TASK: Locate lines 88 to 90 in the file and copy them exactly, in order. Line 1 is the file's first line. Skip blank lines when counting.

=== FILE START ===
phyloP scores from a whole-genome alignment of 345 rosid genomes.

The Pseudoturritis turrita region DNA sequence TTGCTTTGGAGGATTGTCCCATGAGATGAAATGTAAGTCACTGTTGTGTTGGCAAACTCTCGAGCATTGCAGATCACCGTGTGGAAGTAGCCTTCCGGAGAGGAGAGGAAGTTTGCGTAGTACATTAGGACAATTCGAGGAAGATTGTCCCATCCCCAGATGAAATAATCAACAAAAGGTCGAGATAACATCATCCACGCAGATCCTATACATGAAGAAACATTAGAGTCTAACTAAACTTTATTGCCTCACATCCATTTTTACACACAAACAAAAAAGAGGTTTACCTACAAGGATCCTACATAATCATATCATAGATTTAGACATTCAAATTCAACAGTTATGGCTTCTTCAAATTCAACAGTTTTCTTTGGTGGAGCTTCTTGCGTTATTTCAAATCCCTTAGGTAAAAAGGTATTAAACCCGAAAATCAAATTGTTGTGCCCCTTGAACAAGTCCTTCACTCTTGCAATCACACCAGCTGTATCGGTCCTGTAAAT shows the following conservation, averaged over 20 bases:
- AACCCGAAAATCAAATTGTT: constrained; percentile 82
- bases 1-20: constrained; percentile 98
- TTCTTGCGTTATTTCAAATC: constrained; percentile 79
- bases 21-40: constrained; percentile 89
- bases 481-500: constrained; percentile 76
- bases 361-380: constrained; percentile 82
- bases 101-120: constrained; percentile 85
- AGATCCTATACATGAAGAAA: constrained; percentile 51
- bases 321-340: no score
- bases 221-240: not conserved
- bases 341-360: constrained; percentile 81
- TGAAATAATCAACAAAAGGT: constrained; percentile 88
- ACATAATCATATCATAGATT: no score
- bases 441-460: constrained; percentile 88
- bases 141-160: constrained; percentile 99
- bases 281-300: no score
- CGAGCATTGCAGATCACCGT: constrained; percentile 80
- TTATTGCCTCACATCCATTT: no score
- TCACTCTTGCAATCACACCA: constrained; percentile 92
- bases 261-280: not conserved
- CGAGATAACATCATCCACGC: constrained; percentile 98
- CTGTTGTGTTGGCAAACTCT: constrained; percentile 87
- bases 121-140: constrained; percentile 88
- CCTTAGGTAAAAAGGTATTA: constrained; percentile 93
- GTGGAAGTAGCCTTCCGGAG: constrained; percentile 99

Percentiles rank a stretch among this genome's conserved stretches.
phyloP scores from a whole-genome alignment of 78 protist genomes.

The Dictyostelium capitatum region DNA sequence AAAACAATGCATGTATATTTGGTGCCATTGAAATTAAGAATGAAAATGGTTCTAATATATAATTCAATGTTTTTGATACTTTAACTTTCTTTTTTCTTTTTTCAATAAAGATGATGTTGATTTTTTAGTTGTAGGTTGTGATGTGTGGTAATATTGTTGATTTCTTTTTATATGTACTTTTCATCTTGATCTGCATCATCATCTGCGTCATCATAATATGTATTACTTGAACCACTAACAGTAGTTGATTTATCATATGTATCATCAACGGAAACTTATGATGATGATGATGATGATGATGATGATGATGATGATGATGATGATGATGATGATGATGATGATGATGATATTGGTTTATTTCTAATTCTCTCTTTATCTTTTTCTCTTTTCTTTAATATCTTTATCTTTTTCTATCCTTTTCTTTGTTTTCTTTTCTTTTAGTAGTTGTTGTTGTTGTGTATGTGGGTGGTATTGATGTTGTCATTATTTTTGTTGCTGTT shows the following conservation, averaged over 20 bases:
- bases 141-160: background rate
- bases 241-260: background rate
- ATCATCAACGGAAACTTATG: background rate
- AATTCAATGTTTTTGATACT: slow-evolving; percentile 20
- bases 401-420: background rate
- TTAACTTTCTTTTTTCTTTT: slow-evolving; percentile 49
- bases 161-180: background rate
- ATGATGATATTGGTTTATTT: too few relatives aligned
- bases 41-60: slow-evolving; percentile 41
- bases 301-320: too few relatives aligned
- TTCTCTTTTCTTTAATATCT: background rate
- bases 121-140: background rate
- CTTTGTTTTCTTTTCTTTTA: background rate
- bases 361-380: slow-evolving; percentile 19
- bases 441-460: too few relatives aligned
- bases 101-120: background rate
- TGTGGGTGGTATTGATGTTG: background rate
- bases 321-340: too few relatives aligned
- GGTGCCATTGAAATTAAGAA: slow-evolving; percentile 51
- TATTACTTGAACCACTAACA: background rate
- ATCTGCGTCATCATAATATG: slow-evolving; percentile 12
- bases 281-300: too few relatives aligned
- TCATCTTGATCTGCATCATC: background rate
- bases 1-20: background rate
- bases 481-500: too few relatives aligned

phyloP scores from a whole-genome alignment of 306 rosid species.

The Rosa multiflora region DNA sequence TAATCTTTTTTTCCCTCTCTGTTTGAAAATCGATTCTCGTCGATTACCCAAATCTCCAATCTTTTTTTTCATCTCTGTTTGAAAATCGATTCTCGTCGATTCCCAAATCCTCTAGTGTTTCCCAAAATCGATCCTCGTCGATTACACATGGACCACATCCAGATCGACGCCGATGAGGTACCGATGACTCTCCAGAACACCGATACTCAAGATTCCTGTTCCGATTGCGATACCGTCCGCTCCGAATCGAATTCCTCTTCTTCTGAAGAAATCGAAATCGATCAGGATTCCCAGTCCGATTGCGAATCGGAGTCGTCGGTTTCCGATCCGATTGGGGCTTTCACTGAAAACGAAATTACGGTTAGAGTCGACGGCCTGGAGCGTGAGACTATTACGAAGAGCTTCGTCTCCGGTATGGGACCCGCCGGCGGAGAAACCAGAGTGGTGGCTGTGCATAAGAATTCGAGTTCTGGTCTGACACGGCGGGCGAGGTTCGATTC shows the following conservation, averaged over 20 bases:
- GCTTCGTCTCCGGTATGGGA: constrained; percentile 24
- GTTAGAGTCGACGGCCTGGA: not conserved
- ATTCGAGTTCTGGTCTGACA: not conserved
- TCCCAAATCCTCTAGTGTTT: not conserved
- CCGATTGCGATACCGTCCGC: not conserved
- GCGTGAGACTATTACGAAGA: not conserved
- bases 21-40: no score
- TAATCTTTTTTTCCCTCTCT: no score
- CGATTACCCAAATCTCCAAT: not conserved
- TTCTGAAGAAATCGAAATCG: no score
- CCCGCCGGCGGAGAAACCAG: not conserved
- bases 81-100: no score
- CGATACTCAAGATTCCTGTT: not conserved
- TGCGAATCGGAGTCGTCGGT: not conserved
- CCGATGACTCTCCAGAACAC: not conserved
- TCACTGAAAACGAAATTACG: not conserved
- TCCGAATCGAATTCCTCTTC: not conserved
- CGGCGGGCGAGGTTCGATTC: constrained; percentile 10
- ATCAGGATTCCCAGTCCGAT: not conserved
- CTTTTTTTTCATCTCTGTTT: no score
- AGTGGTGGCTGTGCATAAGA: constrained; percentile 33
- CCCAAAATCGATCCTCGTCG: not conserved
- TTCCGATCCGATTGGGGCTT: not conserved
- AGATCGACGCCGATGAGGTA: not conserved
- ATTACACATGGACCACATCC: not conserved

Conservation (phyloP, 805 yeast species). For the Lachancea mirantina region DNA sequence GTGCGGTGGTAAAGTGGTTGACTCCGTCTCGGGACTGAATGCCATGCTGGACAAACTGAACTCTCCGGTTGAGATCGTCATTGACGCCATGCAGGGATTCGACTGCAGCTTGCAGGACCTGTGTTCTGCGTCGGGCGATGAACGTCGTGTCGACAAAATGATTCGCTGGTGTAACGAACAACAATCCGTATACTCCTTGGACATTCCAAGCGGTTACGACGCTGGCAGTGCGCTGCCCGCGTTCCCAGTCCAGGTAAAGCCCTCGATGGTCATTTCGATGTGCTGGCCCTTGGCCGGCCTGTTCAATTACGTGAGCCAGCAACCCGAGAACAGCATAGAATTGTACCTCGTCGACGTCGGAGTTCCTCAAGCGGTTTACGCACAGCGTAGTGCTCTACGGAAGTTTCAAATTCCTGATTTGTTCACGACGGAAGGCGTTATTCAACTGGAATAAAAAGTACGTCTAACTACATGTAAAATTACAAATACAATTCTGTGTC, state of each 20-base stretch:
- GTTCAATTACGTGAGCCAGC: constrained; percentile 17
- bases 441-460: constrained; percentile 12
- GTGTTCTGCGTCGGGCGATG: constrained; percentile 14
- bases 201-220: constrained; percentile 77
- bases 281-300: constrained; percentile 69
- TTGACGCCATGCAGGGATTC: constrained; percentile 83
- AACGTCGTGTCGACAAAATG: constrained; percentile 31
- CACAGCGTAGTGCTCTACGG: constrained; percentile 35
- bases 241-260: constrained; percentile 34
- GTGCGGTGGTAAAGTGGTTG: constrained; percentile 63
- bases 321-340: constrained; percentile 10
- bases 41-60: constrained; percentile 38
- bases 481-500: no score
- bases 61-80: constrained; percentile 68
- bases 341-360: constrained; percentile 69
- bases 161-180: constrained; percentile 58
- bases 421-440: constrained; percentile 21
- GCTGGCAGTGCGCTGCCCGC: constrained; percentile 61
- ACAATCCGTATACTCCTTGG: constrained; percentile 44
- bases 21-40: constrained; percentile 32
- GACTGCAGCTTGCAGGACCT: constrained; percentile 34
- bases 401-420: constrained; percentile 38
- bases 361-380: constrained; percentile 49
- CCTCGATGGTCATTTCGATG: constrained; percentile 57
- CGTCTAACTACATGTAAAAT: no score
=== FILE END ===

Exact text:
- bases 281-300: constrained; percentile 69
- TTGACGCCATGCAGGGATTC: constrained; percentile 83
- AACGTCGTGTCGACAAAATG: constrained; percentile 31